Reports indicate that Wal-Mart recently closed its New York apparel office. The 275 employees who worked at the office were informed about the move from Wal-Mart officials last week.
The office, which opened in 2009, was located on Broadway between 37th and 38th streets. The retail giant occupied 46,000 square feet of a building, taking up the entire second floor and second-floor mezzanine.
Employees who worked in the Big Apple office primary dealt with label design and development, along with shopping brands.
“No decision like this comes with ease,” Lisa Rhodes, senior vice president of Wal-Mart U.S. apparel, said in an interview with Women’s Wear Daily. “But the reality is for the last 15 months, the entire fashion team has been concentrating on core basics, with some fashion basics. The strategy is working.”
Employees of the New York office are packing their things and moving to Wal-Mart’s headquarters in Bentonville, Ark. It isn’t clear if all 275 employees from the New York office will be making the move to the Natural State.
“Everything will be done out of Bentonville,” Rhodes said. “The entire apparel team will be based in Bentonville. Confidence in the strategy is why we are moving. The goal is for the majority to move to Bentonville, which shows you the confidence we have in the strategy because we want [the existing] team to execute it.”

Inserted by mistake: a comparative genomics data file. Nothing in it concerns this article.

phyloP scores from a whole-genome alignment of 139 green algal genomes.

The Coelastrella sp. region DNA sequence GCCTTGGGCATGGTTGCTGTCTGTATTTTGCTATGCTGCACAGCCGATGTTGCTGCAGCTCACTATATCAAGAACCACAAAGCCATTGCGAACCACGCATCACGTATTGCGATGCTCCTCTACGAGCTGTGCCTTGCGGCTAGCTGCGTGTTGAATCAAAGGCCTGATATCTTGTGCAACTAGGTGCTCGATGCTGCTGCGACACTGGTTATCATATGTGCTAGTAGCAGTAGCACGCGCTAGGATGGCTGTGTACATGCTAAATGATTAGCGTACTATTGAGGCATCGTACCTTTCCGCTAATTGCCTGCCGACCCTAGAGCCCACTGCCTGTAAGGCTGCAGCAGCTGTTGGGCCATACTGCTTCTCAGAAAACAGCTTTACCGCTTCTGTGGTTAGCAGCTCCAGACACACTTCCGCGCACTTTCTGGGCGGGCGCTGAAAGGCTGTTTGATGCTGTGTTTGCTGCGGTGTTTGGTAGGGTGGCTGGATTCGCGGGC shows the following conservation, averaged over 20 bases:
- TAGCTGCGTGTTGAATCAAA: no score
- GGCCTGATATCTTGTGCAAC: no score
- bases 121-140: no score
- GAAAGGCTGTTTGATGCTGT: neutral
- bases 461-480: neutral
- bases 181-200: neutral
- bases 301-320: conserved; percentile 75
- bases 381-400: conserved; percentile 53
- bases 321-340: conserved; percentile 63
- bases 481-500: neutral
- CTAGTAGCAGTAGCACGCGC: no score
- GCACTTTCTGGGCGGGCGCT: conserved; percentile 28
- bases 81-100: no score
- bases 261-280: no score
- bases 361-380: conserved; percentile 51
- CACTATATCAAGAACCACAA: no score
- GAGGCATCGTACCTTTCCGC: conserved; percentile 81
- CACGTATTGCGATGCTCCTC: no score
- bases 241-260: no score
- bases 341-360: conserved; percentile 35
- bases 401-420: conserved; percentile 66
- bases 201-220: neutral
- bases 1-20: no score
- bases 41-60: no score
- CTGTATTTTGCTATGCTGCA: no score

While Wal-Mart is moving employees out of New York, the retailer has also come under fire for taking away health insurance from new part-time sales associates in its stores. Full-time employees are also going to see a rise in premiums, but current part-time sales associates will keep their coverage.
Over 1.4 million people work for Wal-Mart. The retailer reportedly claimed that rising health care costs are to blame, which prevent the company from giving benefits to future employees who work less than 24 hours a week. This comes as a sharp blow to those looking for part-time work for the upcoming holiday shopping season.
Premiums for many workers are being reduced by half, and tobacco users will see a 40 percent increase in premiums. Breaking down the new premiums, individuals will now receive $250 annually toward expenses rather than $500, and families will receive $500 instead of $1,000.
“Health care costs are continuing to go up faster than anyone would like,” said Wal-Mart spokesman Greg Rossiter in a media statement. “It is a difficult decision to raise rates, but we are striking a balance between managing costs and providing quality care and coverage.”
However, critics say Wal-Mart can in fact afford the cost, since it made $16 billion in revenue last year, and that the cut in benefits is a means to grow profits.